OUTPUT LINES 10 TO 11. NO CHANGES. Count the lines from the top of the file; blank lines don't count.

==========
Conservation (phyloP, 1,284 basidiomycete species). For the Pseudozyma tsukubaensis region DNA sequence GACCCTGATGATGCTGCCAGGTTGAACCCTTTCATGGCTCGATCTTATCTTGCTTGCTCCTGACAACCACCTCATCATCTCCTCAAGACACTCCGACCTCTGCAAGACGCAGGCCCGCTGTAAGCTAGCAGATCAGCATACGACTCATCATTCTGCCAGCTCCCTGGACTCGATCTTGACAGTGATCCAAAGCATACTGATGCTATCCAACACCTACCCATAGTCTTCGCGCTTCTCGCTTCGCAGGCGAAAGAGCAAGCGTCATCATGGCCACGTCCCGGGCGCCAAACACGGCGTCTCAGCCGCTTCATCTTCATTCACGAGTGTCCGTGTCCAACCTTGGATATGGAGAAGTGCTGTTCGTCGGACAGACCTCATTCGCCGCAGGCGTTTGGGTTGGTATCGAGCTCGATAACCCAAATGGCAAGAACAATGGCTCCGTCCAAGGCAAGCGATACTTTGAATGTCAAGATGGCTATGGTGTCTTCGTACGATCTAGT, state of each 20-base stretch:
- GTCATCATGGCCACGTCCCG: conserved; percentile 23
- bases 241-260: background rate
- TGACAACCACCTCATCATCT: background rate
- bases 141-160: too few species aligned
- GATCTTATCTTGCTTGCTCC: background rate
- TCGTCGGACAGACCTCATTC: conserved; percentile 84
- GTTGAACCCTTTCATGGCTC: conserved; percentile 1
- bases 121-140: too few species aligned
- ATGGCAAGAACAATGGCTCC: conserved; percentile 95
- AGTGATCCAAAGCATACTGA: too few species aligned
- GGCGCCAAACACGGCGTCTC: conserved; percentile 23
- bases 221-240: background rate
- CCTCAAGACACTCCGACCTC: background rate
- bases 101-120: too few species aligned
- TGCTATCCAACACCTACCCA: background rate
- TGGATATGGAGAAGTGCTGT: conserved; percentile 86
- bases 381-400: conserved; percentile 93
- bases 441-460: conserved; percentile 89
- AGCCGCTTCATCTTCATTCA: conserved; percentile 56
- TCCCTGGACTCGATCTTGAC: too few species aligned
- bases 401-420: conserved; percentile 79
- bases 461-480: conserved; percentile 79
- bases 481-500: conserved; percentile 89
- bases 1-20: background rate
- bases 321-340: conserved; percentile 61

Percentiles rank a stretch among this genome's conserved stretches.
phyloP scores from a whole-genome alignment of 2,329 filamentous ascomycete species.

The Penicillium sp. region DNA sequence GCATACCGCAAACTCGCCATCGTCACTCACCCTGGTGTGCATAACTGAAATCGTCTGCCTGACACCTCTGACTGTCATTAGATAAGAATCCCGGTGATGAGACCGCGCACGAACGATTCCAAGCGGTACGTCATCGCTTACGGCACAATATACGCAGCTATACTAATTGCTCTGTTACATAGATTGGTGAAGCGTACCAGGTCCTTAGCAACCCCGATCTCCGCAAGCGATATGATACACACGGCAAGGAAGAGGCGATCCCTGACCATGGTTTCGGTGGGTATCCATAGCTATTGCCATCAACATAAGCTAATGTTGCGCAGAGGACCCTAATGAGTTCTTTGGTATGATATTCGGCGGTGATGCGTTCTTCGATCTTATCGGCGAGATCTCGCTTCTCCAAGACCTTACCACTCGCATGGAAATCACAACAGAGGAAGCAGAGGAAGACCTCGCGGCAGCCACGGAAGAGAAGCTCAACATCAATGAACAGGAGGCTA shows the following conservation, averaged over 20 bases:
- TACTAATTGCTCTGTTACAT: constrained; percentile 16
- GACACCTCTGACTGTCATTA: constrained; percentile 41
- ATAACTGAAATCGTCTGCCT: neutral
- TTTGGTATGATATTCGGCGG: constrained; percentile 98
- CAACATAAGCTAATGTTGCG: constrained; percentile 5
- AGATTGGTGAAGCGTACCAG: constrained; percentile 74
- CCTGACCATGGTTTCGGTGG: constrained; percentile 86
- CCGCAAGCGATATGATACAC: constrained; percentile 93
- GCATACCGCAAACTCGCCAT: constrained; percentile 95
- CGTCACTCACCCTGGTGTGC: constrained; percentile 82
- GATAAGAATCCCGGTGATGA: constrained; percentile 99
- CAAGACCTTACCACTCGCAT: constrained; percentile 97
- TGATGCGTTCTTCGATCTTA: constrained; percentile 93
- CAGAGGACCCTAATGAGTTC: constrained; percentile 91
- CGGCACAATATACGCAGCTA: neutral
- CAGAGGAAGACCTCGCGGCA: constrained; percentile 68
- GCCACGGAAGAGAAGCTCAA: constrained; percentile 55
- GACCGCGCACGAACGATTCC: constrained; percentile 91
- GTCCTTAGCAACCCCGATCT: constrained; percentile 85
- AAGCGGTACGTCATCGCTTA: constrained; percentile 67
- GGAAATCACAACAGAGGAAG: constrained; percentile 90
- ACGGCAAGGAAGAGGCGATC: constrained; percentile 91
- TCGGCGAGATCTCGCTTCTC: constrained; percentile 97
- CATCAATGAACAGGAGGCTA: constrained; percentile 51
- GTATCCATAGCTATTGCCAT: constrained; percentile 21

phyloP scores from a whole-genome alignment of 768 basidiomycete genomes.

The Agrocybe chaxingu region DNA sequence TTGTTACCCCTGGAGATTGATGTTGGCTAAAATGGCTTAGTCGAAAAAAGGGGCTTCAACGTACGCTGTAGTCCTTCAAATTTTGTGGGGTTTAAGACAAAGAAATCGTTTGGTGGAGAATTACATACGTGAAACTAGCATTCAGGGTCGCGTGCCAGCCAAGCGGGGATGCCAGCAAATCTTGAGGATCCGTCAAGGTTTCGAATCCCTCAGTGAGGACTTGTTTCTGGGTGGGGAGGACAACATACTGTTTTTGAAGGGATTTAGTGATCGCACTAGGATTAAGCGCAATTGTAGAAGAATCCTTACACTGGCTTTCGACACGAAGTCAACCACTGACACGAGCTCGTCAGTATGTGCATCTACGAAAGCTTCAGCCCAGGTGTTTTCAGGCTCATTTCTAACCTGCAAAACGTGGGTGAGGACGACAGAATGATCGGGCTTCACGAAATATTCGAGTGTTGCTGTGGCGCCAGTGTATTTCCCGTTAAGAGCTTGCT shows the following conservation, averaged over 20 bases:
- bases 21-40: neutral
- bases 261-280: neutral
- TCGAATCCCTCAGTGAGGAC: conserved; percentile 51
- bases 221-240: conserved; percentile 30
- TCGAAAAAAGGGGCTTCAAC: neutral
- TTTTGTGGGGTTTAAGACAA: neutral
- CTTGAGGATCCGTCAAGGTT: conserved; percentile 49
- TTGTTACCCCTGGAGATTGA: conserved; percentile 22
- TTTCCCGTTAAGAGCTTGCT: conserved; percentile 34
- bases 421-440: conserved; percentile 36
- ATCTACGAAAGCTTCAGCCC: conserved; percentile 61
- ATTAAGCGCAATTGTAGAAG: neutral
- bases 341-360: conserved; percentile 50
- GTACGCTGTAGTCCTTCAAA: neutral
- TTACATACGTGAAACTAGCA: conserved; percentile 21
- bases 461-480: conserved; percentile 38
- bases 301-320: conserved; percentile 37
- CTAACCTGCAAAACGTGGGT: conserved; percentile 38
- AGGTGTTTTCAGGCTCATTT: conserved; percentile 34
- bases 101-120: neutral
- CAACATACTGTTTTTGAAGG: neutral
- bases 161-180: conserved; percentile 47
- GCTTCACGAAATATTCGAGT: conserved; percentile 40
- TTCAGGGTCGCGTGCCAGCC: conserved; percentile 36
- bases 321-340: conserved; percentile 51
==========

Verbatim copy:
- ATGGCAAGAACAATGGCTCC: conserved; percentile 95
- AGTGATCCAAAGCATACTGA: too few species aligned